AUSTRALIAN legend John Newcombe has dismissed Andy Murray’s prospects of resurrecting his career and adding to his tally of three Grand Slam tennis titles.

Three-time Wimbledon champion Newcombe believes the Murray’s hip injury has effectively ended his elite career as one of the top players in men’s tennis. Murray, 32, has admitted to pain in his hip for "a number of years" - and after losing in the Wimbledon quarter-finals in 2017, he took the rest of the season off.

After unsuccessful surgery in 2018 Glasgow-born Murray boldly claimed: "I'm not finished playing tennis yet. I'm going to be competing at the highest level again." 

Twelve months - and only seven tournaments - later, he gave an emotional news conference before the 2019 Australian Open, saying it could be his career swansong. Following a ‘Birmingham hip’ operation in January 2019, a procedure which involves having a metal cap placed at the top of his femur, Murray gambled that he could save his elite career but Newcombe isn’t convinced about the world ranked 128 player’s prospects.


"I don't see how Andy Murray can ever get back to being the player he was given his age and the chronic nature of his hip injury,” Newcombe told Herald and Times Sport.

"At his age it takes longer to recover so I don't believe he can win more Grand Slam tournaments and compete consistently with the likes of Djokovic, Nadal, and even Federer who is in the twilight of his career.

"I predicted about 10 years ago that Andy would retire having won two or three majors and he's done exactly that.

"But he suffered a bad injury and at 32 he's not going to get any better.”

Murray was a last-minute scratching from the 2020 Australian Open and has also withdrawn from two tournaments in Europe next month that were seen as important milestones on his journey to completing a miraculous comeback. He has not appeared in a Grand Slam final since 2016.

The two-times Wimbledon and one-time US Open champion has also not played since surviving five gruelling sets in the first round of the Davis Cup in Madrid in November, and is again plagued by bruising in his right thigh bone, where he had a metal insert last year to repair his chronically painful hip.

Murray was cautiously optimistic about his prospects of returning to the men’s circuit after last year’s second surgery, which he detailed recently in a film documentary called Resurfacing.


Amongst his 2020 priorities is a determination to be fit for the Tokyo Olympic Games in July, where he hopes to add to his tally of two gold medals.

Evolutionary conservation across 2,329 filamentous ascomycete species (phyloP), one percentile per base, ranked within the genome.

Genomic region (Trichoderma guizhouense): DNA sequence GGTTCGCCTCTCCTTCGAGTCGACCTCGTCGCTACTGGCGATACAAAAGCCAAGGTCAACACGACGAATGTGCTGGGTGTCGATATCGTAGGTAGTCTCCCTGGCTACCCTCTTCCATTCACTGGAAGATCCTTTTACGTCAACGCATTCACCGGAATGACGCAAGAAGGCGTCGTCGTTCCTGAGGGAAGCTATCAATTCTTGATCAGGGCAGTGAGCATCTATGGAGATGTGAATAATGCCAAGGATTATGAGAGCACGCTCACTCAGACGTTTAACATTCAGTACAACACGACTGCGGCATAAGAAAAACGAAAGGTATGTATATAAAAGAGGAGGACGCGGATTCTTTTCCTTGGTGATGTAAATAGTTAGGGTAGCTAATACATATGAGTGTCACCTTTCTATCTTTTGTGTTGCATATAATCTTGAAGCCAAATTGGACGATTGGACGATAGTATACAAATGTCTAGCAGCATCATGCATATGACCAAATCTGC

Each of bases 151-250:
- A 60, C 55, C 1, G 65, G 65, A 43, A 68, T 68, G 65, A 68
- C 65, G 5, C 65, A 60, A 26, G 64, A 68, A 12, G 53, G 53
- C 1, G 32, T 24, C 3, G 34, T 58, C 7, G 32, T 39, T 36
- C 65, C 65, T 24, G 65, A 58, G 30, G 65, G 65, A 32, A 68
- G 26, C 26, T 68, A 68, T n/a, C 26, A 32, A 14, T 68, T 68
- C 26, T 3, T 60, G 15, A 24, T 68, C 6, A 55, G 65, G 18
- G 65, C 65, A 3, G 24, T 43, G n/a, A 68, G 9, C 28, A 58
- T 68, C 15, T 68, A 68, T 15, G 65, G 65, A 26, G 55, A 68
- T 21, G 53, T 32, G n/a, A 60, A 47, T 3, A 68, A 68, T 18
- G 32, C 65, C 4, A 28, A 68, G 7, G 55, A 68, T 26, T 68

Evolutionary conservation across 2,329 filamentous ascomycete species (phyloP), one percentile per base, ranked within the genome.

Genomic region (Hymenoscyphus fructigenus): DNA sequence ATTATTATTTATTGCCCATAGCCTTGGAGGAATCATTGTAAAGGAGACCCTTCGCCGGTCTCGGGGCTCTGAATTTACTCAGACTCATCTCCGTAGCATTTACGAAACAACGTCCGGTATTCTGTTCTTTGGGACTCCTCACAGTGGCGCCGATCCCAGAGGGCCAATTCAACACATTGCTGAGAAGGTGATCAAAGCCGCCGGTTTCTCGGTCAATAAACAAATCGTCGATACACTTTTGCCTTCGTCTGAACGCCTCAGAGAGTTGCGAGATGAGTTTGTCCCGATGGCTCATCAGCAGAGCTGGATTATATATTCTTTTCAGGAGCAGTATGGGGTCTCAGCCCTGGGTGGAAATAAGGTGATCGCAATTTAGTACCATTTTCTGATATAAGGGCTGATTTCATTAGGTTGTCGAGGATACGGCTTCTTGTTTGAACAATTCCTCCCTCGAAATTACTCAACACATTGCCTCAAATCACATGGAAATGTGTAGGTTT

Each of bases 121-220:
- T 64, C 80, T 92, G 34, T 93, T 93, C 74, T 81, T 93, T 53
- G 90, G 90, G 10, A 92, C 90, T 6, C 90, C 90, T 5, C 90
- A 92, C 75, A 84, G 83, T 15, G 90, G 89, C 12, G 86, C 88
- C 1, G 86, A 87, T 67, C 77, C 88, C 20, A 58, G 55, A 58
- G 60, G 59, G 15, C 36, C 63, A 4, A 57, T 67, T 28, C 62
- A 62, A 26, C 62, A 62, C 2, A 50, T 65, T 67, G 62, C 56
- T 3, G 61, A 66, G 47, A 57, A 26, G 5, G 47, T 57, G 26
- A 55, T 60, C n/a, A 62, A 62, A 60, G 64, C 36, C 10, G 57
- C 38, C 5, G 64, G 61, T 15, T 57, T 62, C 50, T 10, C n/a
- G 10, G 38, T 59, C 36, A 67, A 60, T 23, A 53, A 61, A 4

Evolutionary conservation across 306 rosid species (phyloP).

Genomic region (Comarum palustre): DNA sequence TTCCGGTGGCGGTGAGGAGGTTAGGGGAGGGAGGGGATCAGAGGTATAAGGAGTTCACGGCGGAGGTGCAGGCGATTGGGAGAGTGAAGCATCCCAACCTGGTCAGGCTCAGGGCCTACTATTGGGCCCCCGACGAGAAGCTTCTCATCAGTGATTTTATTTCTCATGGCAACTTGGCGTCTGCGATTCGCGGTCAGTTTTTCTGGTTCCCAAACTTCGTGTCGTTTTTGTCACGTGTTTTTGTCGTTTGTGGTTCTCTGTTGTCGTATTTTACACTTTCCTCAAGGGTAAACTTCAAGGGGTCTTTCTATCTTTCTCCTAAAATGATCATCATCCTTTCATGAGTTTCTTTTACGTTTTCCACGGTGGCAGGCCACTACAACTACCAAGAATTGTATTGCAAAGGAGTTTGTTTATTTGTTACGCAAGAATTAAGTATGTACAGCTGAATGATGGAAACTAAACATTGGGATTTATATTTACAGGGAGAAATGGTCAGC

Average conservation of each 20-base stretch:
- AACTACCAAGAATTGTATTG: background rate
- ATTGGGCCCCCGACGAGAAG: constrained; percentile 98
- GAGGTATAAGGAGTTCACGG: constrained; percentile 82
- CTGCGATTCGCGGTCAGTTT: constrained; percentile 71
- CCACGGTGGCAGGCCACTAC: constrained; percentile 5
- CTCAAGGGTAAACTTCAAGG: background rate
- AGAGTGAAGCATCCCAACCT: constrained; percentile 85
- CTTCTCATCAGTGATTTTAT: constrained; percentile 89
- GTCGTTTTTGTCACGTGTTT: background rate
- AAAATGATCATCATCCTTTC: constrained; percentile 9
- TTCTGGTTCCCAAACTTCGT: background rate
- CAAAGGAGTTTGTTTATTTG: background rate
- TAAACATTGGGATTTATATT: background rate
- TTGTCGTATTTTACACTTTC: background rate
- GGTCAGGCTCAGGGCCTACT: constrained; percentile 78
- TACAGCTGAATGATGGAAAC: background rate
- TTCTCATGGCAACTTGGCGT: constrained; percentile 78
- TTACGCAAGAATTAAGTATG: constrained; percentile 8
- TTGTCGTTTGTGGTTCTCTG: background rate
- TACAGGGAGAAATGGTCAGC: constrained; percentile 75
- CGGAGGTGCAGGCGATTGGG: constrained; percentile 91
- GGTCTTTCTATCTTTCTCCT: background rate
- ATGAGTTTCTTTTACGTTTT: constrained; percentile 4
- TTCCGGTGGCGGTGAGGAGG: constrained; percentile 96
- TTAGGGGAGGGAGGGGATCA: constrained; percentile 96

Rod Laver, 81, is the only male player to twice win all four Grand Slam tournaments in the same calendar year, and he believes Murray could have walked in his illustrious footsteps and won a calendar Grand Slam; a feat only achieved by five players in the history of men’s tennis.

"I think Andy could have won a calendar Grand Slam [all four majors in the same calendar year] if he hadn't been injured,” Laver told Herald and Times Sport.

“He learned to play more 'kill shots' when he had his opponent down and although the French Open might have been the biggest challenge he definitely had the game to win on clay.”

Laver, however, is reticent in crowning any of today’s ‘Big Three’ as the greatest of all time.  The Australian legend played with a wooden racquet when Open tennis started n 1969.

"Modern racket technology has definitely made the game easier,” Laver explained.

“If [Roger], Federer, [Rafael] Nadal, [Novak] Djokovic, were playing with wooden racquets, they couldn’t play some of the shots they can execute now. That’s why comparing players of different eras and claiming particular players’ as the greatest of all time is a pointless exercise. All you can really say is that certain players were the greatest of their era and I would put Roger in that category."


Newcombe concurs. The winner of seven Grand Slam tournaments is now a regular commentator on Australian television and is confident that men’s tennis will survive the eventual departure of Federer (20 majors), Nadal (19), and Djokivic whose eighth Australian Open crown on Sunday took him to 17 majors on the all time list as the most successful male players in history.

Newcombe said: "When Djokovic, Nadal, and Federer, all retire new players will step up to take their place. The King is dead, but long live the King!

"Its quite possible that the next generation can be even better players than those three and take the game to another level. Tennis has always evolved and new players will step up and take the game forward."